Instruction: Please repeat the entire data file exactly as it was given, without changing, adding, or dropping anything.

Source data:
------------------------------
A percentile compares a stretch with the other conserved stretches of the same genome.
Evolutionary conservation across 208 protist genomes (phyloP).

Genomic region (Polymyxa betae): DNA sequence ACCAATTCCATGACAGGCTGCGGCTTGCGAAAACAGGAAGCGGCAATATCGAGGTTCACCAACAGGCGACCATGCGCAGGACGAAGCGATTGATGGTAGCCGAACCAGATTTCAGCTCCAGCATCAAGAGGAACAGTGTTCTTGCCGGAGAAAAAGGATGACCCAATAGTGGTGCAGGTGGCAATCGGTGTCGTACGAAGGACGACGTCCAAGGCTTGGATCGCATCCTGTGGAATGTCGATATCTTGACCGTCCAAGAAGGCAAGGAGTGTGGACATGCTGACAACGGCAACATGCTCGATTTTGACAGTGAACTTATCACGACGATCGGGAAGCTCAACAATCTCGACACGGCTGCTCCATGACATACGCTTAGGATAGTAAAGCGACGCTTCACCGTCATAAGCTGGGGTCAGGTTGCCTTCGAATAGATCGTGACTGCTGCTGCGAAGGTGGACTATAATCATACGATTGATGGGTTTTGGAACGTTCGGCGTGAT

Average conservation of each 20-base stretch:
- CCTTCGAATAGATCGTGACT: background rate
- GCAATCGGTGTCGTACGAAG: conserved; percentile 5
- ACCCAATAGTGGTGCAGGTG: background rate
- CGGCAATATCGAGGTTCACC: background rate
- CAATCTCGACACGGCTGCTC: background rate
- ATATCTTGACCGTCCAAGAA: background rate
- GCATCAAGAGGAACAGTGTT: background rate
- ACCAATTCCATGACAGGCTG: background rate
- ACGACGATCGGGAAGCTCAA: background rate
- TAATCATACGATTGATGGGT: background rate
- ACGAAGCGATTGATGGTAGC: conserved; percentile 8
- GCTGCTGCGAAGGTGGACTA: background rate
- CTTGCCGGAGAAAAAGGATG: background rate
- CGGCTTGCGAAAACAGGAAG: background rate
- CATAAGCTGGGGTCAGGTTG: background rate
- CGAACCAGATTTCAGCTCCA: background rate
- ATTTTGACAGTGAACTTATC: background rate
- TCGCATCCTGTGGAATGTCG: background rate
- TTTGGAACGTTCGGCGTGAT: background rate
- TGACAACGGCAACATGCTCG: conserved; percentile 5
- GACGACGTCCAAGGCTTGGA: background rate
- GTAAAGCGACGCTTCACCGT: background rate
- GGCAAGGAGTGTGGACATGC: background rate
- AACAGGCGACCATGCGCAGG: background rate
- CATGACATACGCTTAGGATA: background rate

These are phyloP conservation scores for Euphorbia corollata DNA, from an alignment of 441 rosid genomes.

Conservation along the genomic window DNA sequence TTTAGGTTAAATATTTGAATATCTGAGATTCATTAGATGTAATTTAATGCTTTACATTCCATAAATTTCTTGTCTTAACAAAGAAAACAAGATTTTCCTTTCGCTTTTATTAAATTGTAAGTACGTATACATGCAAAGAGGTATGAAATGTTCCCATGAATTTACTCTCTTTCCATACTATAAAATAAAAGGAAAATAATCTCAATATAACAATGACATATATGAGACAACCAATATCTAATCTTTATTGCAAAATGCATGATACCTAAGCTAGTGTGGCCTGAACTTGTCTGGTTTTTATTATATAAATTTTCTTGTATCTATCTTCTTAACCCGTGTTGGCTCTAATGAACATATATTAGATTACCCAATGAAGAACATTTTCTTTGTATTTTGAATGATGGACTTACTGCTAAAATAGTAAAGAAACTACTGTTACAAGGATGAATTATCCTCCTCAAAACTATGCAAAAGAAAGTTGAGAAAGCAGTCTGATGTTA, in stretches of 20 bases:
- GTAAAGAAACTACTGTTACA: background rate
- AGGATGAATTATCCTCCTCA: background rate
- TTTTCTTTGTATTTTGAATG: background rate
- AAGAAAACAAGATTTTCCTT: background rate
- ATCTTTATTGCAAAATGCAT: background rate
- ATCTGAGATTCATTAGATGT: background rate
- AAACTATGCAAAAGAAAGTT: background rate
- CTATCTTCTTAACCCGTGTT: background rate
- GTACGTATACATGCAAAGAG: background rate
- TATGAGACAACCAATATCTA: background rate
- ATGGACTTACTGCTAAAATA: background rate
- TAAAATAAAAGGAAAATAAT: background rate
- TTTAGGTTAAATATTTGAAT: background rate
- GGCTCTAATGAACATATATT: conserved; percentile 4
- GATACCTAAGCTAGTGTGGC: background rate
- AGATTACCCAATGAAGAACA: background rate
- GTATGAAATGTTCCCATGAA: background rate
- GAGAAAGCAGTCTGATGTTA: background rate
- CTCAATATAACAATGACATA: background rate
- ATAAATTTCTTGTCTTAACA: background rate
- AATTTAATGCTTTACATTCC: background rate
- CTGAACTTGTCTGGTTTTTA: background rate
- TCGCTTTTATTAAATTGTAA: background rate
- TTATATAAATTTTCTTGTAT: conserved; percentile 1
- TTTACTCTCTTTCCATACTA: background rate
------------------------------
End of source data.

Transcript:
A percentile compares a stretch with the other conserved stretches of the same genome.
Evolutionary conservation across 208 protist genomes (phyloP).

Genomic region (Polymyxa betae): DNA sequence ACCAATTCCATGACAGGCTGCGGCTTGCGAAAACAGGAAGCGGCAATATCGAGGTTCACCAACAGGCGACCATGCGCAGGACGAAGCGATTGATGGTAGCCGAACCAGATTTCAGCTCCAGCATCAAGAGGAACAGTGTTCTTGCCGGAGAAAAAGGATGACCCAATAGTGGTGCAGGTGGCAATCGGTGTCGTACGAAGGACGACGTCCAAGGCTTGGATCGCATCCTGTGGAATGTCGATATCTTGACCGTCCAAGAAGGCAAGGAGTGTGGACATGCTGACAACGGCAACATGCTCGATTTTGACAGTGAACTTATCACGACGATCGGGAAGCTCAACAATCTCGACACGGCTGCTCCATGACATACGCTTAGGATAGTAAAGCGACGCTTCACCGTCATAAGCTGGGGTCAGGTTGCCTTCGAATAGATCGTGACTGCTGCTGCGAAGGTGGACTATAATCATACGATTGATGGGTTTTGGAACGTTCGGCGTGAT

Average conservation of each 20-base stretch:
- CCTTCGAATAGATCGTGACT: background rate
- GCAATCGGTGTCGTACGAAG: conserved; percentile 5
- ACCCAATAGTGGTGCAGGTG: background rate
- CGGCAATATCGAGGTTCACC: background rate
- CAATCTCGACACGGCTGCTC: background rate
- ATATCTTGACCGTCCAAGAA: background rate
- GCATCAAGAGGAACAGTGTT: background rate
- ACCAATTCCATGACAGGCTG: background rate
- ACGACGATCGGGAAGCTCAA: background rate
- TAATCATACGATTGATGGGT: background rate
- ACGAAGCGATTGATGGTAGC: conserved; percentile 8
- GCTGCTGCGAAGGTGGACTA: background rate
- CTTGCCGGAGAAAAAGGATG: background rate
- CGGCTTGCGAAAACAGGAAG: background rate
- CATAAGCTGGGGTCAGGTTG: background rate
- CGAACCAGATTTCAGCTCCA: background rate
- ATTTTGACAGTGAACTTATC: background rate
- TCGCATCCTGTGGAATGTCG: background rate
- TTTGGAACGTTCGGCGTGAT: background rate
- TGACAACGGCAACATGCTCG: conserved; percentile 5
- GACGACGTCCAAGGCTTGGA: background rate
- GTAAAGCGACGCTTCACCGT: background rate
- GGCAAGGAGTGTGGACATGC: background rate
- AACAGGCGACCATGCGCAGG: background rate
- CATGACATACGCTTAGGATA: background rate

These are phyloP conservation scores for Euphorbia corollata DNA, from an alignment of 441 rosid genomes.

Conservation along the genomic window DNA sequence TTTAGGTTAAATATTTGAATATCTGAGATTCATTAGATGTAATTTAATGCTTTACATTCCATAAATTTCTTGTCTTAACAAAGAAAACAAGATTTTCCTTTCGCTTTTATTAAATTGTAAGTACGTATACATGCAAAGAGGTATGAAATGTTCCCATGAATTTACTCTCTTTCCATACTATAAAATAAAAGGAAAATAATCTCAATATAACAATGACATATATGAGACAACCAATATCTAATCTTTATTGCAAAATGCATGATACCTAAGCTAGTGTGGCCTGAACTTGTCTGGTTTTTATTATATAAATTTTCTTGTATCTATCTTCTTAACCCGTGTTGGCTCTAATGAACATATATTAGATTACCCAATGAAGAACATTTTCTTTGTATTTTGAATGATGGACTTACTGCTAAAATAGTAAAGAAACTACTGTTACAAGGATGAATTATCCTCCTCAAAACTATGCAAAAGAAAGTTGAGAAAGCAGTCTGATGTTA, in stretches of 20 bases:
- GTAAAGAAACTACTGTTACA: background rate
- AGGATGAATTATCCTCCTCA: background rate
- TTTTCTTTGTATTTTGAATG: background rate
- AAGAAAACAAGATTTTCCTT: background rate
- ATCTTTATTGCAAAATGCAT: background rate
- ATCTGAGATTCATTAGATGT: background rate
- AAACTATGCAAAAGAAAGTT: background rate
- CTATCTTCTTAACCCGTGTT: background rate
- GTACGTATACATGCAAAGAG: background rate
- TATGAGACAACCAATATCTA: background rate
- ATGGACTTACTGCTAAAATA: background rate
- TAAAATAAAAGGAAAATAAT: background rate
- TTTAGGTTAAATATTTGAAT: background rate
- GGCTCTAATGAACATATATT: conserved; percentile 4
- GATACCTAAGCTAGTGTGGC: background rate
- AGATTACCCAATGAAGAACA: background rate
- GTATGAAATGTTCCCATGAA: background rate
- GAGAAAGCAGTCTGATGTTA: background rate
- CTCAATATAACAATGACATA: background rate
- ATAAATTTCTTGTCTTAACA: background rate
- AATTTAATGCTTTACATTCC: background rate
- CTGAACTTGTCTGGTTTTTA: background rate
- TCGCTTTTATTAAATTGTAA: background rate
- TTATATAAATTTTCTTGTAT: conserved; percentile 1
- TTTACTCTCTTTCCATACTA: background rate